I can still recall learning so much about the Philips K9 chassis from The Serviceman column.  That was a great experience in learning how to think when tracking down faults.  Pity I never had a K9 to work on, but the info was good for how to approach faults in general.

Moffat's Madhouse was a classic.  So many stories and so much craziness - it was great.  I also learned that Gaffer tape was rocket proof.  About to send an experimental rocket up a few miles and realise you'd like to add an extra instrument?  No problem - just tape it to the rocket body and send it off.  If the rocket blows up, simply find the wreckage and note that while the rocket was history, the extra instrument was still being held in place by the tape on a piece of the dismembered body.
 
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Re: eevBLAB #61 - The Demise Of Electronics Australia
« Reply #6 on: March 23, 2019, 01:48:22 pm »
I was never a critic of the magazine.  I just wanted my monthly "fix" - but when the direction of the magazine turned south, it just felt wrong.  So very wrong.

I will admit to letting my subscription run to the end in the remote hope that it would come good - but it was not to be.  It was a time of mourning.
 

Offline jonovid

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Re: eevBLAB #61 - The Demise Of Electronics Australia
« Reply #7 on: March 23, 2019, 04:33:11 pm »
The 70s and 80s were the golden years for these magazines, We never got Australian publications in the UK but I expect the projects were often common. I am surprised Australia's population is big enough the support so much. You must all be engineers.

Mike
yes 70s and 80s were the golden years for these magazines,  also we did have a lot of engineers  as in the 60s Australia had a space program too.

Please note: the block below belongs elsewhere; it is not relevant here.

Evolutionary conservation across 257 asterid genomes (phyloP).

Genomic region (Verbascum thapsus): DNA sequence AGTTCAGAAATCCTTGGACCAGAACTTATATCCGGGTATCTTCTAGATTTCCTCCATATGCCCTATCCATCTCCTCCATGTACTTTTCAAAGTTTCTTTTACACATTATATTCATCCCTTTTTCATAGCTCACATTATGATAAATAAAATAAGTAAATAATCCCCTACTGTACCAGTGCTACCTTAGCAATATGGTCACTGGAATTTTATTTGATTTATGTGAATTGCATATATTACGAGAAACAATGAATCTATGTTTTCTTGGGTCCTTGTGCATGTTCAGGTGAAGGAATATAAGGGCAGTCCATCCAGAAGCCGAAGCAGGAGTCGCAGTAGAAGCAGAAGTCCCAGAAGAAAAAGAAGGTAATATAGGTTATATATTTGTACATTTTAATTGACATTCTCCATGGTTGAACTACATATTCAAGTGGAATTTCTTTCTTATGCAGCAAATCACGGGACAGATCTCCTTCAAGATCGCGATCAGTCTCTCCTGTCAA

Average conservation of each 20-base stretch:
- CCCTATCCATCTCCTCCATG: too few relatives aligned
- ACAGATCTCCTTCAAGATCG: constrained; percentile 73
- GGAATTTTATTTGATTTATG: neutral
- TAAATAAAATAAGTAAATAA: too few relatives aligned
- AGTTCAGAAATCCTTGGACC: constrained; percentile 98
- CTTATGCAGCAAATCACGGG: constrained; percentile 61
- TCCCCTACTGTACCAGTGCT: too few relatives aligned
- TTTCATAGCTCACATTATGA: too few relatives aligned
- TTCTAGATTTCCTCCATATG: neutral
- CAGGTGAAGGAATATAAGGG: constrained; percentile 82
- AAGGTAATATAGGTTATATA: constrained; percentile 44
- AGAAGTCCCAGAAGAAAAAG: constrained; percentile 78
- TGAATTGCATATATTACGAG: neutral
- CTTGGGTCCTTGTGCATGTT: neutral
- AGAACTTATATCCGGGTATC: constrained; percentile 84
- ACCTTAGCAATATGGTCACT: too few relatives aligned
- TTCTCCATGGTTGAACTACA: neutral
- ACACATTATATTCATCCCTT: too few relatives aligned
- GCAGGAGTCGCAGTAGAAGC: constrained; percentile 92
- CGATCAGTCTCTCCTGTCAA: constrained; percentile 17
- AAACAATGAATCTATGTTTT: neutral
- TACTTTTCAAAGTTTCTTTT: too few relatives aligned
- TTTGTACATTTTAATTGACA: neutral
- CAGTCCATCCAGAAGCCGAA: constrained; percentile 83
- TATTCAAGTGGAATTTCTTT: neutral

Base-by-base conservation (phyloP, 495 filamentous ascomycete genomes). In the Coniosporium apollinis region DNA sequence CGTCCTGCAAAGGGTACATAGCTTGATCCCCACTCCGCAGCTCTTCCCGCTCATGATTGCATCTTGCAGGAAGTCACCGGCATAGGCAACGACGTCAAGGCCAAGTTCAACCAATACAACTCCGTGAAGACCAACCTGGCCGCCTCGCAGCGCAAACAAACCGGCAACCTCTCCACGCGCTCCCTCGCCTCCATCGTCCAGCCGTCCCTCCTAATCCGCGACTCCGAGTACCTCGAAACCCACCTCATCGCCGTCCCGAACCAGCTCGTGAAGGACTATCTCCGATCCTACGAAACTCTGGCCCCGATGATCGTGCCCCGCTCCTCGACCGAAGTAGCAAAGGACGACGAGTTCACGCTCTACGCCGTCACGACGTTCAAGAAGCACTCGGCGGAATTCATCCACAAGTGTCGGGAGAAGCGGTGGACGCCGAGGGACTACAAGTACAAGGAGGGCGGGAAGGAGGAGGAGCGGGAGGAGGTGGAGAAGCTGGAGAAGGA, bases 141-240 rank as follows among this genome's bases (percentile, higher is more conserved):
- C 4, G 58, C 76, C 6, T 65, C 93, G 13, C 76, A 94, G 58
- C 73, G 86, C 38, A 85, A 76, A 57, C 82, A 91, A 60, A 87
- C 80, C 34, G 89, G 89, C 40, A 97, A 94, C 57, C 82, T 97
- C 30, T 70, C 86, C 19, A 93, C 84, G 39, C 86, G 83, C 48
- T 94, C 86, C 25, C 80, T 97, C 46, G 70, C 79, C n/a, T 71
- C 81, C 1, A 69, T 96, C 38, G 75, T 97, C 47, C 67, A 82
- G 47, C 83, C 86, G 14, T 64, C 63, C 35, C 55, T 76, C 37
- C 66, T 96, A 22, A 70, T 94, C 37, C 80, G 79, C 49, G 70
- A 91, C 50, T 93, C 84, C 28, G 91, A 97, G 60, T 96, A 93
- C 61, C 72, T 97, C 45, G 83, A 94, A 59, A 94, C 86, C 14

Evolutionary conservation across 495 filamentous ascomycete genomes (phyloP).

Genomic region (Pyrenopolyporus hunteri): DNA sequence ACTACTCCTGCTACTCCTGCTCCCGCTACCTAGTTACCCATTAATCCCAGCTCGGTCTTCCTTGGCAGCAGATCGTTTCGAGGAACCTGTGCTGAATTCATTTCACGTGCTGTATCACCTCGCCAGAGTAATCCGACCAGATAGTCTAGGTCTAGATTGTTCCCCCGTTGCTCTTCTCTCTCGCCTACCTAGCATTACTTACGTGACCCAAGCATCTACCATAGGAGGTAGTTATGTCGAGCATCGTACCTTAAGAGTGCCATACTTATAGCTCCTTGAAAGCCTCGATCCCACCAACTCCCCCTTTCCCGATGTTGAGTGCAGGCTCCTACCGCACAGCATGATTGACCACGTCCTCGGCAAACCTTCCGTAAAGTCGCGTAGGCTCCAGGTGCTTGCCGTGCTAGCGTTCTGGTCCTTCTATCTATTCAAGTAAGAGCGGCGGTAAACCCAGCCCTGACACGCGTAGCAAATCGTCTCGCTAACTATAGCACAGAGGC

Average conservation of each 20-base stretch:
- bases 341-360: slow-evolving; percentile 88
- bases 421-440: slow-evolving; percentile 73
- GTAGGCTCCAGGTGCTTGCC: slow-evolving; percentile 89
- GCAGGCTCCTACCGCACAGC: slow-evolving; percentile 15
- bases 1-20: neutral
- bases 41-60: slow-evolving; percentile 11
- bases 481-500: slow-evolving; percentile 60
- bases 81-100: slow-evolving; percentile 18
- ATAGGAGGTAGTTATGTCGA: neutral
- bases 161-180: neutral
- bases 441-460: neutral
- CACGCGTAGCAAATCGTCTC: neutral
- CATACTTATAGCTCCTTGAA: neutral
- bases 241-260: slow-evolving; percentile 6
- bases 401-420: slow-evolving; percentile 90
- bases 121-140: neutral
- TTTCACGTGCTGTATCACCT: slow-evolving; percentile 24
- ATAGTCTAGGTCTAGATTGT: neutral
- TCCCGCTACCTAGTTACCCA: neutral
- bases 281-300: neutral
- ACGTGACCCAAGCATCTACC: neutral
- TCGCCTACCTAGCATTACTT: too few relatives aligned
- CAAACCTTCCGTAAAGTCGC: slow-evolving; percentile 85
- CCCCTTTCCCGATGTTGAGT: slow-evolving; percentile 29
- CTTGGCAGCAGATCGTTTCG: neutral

Hobby of evil genius      basic knowledge of electronics
 

Offline vk6zgo

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Re: eevBLAB #61 - The Demise Of Electronics Australia
« Reply #8 on: March 24, 2019, 01:07:32 am »
The 70s and 80s were the golden years for these magazines, We never got Australian publications in the UK but I expect the projects were often common. I am surprised Australia's population is big enough the support so much. You must all be engineers.

Mike
yes 70s and 80s were the golden years for these magazines,  also we did have a lot of engineers  as in the 60s Australia had a space program too.

Yes, & we had large publicly owned (cue "Boo!, Hiss!) communications organisations which trained thousands of Electronics Techs, & employed numerous EEs .
Many of the latter, after finishing their first year or so were taken up as "Cadets" & supported to finish their Degree.

Many top PMG/Telecom Aust EEs started off as 5 year trained Technicians in Training, then after some years in the Tech job, did their Degrees.

As one TAFE Lecturer put it, referring to our defunct Space Program:-
"That's back when we had a real country!"
 

Offline N9XYP

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Re: eevBLAB #61 - The Demise Of Electronics Australia
« Reply #9 on: March 24, 2019, 01:27:38 am »
Hey Dave,

You (or one of your minions) should get in contact with AmeruicaRadioHistory.com and see if you can help fill in the Australia section. The site is a great resource for history and projects, as well as a massive time suck. Stay away from "Science and Invention"; hard to strop reading and makes you wonder how humans survived the first third of the 20th.  :palm:

He just posted several ETI back issues today.